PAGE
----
This doesn't mean purging Christians from the GOP. It means filtering religious faith through the skeptical and moderate strands of conservative thought. It means replacing zeal with religious humility; it means accepting that trading compromise of religious principles for political compromise is an ineluctable and vital democratic task. It means a lower temperature within conservative circles on issues like abortion, stem-cell research, and gay rights. And it means a renewed commitment to restraining government from its democratic instinct to act too often, too quickly, and too expensively.

But that is not the prime reason for standing up for the conservatism of doubt in a time of religious certainty. Imagine if the Rove formula is actually a successful one. Imagine a dominant political party devoted to expanding government as a means of moral revival, using national security to achieve a tiny democratic majority. The long connection between Republicanism and the expansion of individual freedom could be severely compromised. The attractiveness of a conservatism of doubt rests ultimately not on its ability to corral majorities. It rests on its central insight: that politics is not religion; that the U.S. guarantee of freedom is for all, not merely the majority; that political freedom must mean economic freedom, and that freedom is imperiled by fiscal recklessness; that there are worse things than doing nothing, especially if that "something" is the imposition of a divisive moral agenda.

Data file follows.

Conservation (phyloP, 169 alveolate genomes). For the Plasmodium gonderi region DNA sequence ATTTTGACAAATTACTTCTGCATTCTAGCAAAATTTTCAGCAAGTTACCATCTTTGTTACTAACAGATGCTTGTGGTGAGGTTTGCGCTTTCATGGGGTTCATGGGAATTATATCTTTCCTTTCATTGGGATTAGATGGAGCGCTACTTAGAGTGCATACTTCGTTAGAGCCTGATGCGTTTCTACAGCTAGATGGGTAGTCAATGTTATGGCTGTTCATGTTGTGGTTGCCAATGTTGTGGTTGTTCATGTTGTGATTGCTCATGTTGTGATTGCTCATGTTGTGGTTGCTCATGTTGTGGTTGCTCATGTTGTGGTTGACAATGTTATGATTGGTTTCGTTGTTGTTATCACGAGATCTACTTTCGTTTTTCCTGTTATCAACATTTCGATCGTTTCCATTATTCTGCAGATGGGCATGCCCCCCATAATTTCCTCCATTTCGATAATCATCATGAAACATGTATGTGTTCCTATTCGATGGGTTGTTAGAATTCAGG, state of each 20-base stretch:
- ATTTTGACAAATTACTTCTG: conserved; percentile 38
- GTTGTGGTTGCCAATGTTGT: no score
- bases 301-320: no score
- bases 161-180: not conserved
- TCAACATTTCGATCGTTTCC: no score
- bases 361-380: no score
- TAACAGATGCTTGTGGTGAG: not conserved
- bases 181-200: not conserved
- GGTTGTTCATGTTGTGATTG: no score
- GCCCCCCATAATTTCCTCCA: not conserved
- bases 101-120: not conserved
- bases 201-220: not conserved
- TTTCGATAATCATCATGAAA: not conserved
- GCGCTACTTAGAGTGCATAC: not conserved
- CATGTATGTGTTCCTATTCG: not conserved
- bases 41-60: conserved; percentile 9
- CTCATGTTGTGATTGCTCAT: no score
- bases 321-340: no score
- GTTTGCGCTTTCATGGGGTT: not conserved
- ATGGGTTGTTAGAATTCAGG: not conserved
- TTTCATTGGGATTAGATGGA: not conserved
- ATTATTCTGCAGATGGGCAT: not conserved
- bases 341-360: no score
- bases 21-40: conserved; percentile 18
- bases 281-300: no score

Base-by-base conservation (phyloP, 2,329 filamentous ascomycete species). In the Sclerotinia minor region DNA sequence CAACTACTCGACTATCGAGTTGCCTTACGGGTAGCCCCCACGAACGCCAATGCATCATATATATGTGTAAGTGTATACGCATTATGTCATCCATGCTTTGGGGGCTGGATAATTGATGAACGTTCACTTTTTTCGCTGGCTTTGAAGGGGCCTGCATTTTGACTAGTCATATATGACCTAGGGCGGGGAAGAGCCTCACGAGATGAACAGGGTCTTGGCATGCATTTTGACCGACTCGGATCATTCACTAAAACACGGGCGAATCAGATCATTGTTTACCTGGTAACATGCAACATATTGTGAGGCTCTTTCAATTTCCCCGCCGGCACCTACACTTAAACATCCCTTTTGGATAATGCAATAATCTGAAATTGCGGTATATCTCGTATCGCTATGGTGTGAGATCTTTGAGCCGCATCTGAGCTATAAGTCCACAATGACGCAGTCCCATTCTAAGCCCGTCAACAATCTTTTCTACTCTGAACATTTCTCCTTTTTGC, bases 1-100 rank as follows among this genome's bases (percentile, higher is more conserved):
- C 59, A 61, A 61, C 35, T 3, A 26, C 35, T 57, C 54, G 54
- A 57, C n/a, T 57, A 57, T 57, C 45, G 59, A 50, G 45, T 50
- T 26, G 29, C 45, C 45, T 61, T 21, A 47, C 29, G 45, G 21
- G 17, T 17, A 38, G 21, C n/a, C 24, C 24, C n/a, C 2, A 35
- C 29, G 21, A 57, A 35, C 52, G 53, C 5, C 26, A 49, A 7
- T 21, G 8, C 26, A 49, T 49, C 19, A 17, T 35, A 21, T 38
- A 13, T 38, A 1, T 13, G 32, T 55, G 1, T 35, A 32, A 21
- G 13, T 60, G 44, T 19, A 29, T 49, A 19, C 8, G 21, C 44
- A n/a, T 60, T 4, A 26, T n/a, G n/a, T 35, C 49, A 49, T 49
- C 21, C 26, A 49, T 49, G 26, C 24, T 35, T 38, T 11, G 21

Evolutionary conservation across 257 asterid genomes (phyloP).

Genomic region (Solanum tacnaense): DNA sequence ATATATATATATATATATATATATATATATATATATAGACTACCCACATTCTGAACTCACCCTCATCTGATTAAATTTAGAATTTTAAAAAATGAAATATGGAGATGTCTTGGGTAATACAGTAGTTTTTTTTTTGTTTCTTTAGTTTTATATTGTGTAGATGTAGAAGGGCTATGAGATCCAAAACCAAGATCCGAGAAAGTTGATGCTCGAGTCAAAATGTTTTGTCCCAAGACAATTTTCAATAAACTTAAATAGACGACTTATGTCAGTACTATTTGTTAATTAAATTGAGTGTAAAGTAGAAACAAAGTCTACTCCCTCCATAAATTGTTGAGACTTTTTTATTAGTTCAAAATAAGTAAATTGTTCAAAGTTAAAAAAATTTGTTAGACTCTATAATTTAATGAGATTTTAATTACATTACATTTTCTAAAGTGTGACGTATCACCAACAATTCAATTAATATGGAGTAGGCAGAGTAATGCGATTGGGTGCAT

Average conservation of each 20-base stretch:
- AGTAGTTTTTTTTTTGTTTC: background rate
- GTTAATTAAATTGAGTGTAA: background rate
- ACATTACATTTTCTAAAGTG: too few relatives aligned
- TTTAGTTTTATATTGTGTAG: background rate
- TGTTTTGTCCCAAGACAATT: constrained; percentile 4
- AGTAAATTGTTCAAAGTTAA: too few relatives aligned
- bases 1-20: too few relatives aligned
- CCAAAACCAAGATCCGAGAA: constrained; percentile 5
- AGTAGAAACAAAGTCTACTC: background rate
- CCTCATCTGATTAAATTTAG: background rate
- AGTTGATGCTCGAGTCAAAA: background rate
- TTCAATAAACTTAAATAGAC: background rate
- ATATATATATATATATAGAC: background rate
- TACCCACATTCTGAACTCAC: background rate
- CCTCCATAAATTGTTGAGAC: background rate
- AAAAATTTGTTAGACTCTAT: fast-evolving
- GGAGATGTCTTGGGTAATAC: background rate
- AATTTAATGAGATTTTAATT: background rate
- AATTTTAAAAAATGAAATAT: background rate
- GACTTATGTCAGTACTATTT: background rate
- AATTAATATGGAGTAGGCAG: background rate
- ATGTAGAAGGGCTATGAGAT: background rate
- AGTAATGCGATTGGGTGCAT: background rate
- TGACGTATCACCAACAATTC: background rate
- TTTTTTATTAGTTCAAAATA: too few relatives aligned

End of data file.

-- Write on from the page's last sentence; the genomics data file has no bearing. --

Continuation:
There may come a reckoning for this political moment--and it may soon peak or deflate or be undone by its own hubris. Or it may not. What has to endure is not merely a reformed liberalism that can one day take government away from its current masters, but rather a conservatism that does not assent to its own corruption at the hands of zealots. This doesn't mean hostility to religion. It means keeping religion in its safest place--away from the trappings of power. And it means keeping politics in its safest place--as the proper arrangement of our common obligations, and not as a means to save or transform our lives and souls. If we are fighting such a conservatism of faith abroad--and that is the core of the war on Islamist terrorism--then why should it be so hard to confront it in much milder forms at home? This was, once upon a time, the central conservative calling. Why not again?

Andrew Sullivan is a contributing editor at The New Republic.